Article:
What’s in your Treatment Pie?

Mental health disorders are on the rise, and consequently, so are medication prescriptions.  Polypharm, the prescription of multiple medications, is rampant, as doctors and parents scramble to mitigate the distressing symptoms they witness in their patients and children.  This is especially problematic in the United States, where the rates are nearly double that of other Westernized countries. Zito says, “Concomitant drug use applied to 19.2% of US youth, which was more than double the Dutch use and three times that of German youth.” (Zito, 2008. Child and Adolescent Psychiatric and Mental Health.)  Increases in polypharm manifests concerning side effects, and can be quite debilitating to patients.  Many doctors, clinicians and parents are seeking to expand their “treatment pie,” by utilizing a diverse toolbox for treatment beyond that of medication.

The US is distinct in that prescribing psychotropics medications to young people often is the first line treatment for mental health concerns.  When the first medication is not effective, the next move is to add an additional medication in hopes of some amelioration. Let’s take the example of ADHD psychostimulant medications such as; Ritalin, Adderall, Vyvanse, Concerta, and Focalin. A child is struggling in school- unable to complete their school work, acting impulsively, and seemingly ignoring school rules. Doctors too often resort immediately to medications, and in turn, psychostimulants have the common side effects of suppressing appetite, inhibiting growth, increasing heart rate, causing anxiety, and contributing to sleep issues.  When these side effects occur, doctors will often add another medication to help these symptoms. This is what we call polypharmacy; the simultaneous use of multiple drugs by a single patient, for one or more conditions. This is a slippery and dangerous slope.

A recent study, the Multimodal Treatment of Attention Deficit Hyperactivity Disorder Study (MTA Study) examined the efficacy of stimulant medication. The study initially showed promising conclusions, which were widely shared and used as a justification for increased production of stimulants and marketing by pharmaceutical companies.  Looking more closely into the MTA longitudinal follow up studies, it was the concluded that longitudinal data did not support the use of stimulants.  At the National Association of Therapeutic Schools and Programs (NATSAP) conference in January 2019, Keynote Speaker, Dr. Robert Foltz, presented on “Psychotropic Medications in Youth: Challenging the Assumptions that Guide this Practice.” And demonstrated the lack of longitudinal safety and efficacy studies for the most commonly prescribed psychotropic medications. “We had thoughts that children medicated longer would have better outcomes. That didn’t happen. There were no beneficial effects, none. In the short term, medication will help the child behave better, in the long run it won’t. And that information should be made clear to parents.” The MTA findings only support the short term (12 weeks) use of medication treatment, as there was a scarcity of data beyond that time frame. (Foltz 2019).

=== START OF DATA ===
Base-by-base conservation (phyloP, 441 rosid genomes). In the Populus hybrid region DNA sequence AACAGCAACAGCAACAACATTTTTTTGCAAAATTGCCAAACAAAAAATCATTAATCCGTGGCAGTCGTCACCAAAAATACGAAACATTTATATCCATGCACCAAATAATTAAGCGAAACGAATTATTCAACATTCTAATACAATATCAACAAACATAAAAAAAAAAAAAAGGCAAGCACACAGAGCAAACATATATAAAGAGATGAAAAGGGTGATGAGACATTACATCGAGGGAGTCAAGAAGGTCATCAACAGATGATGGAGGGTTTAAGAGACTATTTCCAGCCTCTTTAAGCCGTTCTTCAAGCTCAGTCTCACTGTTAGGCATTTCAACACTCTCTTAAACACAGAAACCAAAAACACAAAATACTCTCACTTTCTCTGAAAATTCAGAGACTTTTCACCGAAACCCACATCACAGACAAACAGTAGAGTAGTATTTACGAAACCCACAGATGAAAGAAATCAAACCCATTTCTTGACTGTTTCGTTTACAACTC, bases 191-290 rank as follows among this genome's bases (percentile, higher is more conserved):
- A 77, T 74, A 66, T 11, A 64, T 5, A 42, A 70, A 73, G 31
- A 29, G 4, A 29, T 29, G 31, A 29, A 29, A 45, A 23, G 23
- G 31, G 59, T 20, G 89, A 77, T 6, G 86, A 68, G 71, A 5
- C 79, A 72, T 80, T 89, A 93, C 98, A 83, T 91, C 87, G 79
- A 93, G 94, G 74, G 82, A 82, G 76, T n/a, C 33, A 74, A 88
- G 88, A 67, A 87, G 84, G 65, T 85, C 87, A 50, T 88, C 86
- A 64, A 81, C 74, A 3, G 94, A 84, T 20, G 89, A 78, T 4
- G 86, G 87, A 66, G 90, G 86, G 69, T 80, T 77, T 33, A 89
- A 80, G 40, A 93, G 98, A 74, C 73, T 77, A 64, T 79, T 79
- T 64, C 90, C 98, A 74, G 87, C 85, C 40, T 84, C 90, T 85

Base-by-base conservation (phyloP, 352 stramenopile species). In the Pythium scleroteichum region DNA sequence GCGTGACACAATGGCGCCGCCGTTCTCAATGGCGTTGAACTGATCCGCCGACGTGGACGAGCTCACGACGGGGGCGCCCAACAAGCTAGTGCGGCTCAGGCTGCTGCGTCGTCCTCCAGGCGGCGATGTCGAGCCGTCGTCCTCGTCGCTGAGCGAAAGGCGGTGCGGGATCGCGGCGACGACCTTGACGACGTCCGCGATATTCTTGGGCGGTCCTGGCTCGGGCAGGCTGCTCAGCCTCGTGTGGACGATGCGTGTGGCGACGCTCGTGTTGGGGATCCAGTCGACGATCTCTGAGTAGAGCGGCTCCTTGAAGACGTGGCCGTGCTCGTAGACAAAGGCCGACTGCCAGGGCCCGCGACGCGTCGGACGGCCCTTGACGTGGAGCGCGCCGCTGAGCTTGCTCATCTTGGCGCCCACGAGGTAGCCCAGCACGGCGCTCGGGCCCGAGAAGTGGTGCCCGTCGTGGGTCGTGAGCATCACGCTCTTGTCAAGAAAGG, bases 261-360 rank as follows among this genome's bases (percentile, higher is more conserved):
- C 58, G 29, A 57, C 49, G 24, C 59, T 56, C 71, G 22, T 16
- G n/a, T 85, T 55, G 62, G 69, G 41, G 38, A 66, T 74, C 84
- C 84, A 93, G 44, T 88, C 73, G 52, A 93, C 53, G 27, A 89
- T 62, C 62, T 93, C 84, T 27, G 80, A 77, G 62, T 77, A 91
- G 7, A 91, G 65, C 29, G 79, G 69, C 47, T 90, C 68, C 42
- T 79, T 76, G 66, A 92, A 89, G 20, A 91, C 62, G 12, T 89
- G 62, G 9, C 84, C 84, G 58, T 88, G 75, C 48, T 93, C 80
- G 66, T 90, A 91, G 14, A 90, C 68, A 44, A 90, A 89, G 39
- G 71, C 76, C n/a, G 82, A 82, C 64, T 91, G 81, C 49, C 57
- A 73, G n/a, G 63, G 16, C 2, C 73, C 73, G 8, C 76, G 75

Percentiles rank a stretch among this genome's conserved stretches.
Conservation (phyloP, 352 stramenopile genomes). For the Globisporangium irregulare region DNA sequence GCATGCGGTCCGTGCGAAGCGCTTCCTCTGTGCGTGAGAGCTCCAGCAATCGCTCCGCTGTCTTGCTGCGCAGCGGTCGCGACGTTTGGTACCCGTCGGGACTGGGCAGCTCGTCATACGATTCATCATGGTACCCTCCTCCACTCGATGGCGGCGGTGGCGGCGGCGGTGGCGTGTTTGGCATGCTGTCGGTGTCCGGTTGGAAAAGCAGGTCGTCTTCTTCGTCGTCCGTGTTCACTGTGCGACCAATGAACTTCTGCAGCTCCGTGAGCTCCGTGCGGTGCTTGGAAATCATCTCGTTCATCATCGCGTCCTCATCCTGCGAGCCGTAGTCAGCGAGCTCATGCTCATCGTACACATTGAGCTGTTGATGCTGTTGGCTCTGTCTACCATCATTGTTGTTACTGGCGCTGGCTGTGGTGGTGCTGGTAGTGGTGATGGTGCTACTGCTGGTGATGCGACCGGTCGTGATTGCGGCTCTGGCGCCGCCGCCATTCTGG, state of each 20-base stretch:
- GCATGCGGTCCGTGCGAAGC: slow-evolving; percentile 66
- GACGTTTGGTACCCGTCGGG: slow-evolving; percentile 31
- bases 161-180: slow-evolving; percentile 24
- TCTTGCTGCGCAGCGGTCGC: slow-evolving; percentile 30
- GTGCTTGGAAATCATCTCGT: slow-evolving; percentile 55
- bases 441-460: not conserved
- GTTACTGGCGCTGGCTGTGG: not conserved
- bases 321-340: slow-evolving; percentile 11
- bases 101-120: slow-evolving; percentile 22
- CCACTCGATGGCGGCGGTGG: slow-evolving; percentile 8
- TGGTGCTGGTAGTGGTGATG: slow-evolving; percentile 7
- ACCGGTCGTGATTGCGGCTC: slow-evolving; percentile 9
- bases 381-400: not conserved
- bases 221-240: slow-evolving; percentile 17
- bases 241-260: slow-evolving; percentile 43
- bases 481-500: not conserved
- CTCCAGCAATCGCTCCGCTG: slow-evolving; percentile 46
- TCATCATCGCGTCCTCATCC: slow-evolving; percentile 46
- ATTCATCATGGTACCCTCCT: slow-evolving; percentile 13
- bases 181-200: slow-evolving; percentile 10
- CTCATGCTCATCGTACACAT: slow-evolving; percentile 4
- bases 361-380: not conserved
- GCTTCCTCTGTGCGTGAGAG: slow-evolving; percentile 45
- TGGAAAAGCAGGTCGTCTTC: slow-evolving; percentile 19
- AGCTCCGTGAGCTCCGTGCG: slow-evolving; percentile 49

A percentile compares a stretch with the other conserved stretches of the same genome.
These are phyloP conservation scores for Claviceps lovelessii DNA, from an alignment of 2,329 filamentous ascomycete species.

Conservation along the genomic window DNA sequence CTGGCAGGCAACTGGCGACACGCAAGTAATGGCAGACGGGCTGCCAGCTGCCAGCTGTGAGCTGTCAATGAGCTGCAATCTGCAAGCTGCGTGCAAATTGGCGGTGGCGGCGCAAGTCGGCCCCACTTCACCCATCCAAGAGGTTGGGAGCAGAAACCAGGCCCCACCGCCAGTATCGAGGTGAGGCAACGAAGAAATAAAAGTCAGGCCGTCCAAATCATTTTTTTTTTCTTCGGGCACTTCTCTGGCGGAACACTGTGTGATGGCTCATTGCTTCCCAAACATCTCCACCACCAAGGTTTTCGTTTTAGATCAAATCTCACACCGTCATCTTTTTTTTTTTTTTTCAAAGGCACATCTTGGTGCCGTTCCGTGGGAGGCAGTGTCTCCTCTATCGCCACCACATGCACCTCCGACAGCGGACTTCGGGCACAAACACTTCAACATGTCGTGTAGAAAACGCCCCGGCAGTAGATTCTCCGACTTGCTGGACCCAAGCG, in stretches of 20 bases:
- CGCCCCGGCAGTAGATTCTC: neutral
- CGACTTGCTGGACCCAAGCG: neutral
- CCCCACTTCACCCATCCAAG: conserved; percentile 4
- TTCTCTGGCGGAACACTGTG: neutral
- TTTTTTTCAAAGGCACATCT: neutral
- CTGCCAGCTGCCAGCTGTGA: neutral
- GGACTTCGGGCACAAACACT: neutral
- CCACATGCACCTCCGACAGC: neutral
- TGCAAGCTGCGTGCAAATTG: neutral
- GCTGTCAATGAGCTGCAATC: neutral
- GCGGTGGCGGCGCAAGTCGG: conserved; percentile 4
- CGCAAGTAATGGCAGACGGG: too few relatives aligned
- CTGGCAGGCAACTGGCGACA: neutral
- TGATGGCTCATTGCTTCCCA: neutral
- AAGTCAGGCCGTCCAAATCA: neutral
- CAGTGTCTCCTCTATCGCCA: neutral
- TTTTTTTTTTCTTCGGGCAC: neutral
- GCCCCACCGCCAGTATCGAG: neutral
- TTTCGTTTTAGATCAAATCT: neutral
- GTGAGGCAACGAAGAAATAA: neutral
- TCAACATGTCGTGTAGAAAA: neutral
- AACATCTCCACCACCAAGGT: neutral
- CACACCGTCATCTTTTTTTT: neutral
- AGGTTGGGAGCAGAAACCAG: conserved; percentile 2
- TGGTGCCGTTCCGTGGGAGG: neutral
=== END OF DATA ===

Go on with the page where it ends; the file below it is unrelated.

Dr. Britta Zimmer recently presented at the Hawaii Syncopate Doc Talks conference for physicians, and focused on the management of patients prescribed multiple psychotropic medications and how to discern medical necessity and improve safety within an outdoor behavioral treatment program. Dr. Zimmer did this with a series of case discussions while speaking to over 200 physicians on the topic. The core of the issue is that our children need an expanded scope, treatment providers who are willing to look beyond the use of polypharm psychotropics.  As an Naturopathic Physician and Medical Director of one of the leading Integrative Psychiatric programs in the country, Dr. Zimmer suggest that doctors and parents examine their “treatment pie,” a range of treatments for enhancing mental wellbeing.  Examples include improving nutrition, exercise, sleep, relationships, and mental/emotional health. A successful treatment plan is the sum of the parts of a whole. Britta Zimmer, ND, encourages people to read the MTA study and to diversify their treatment pie.

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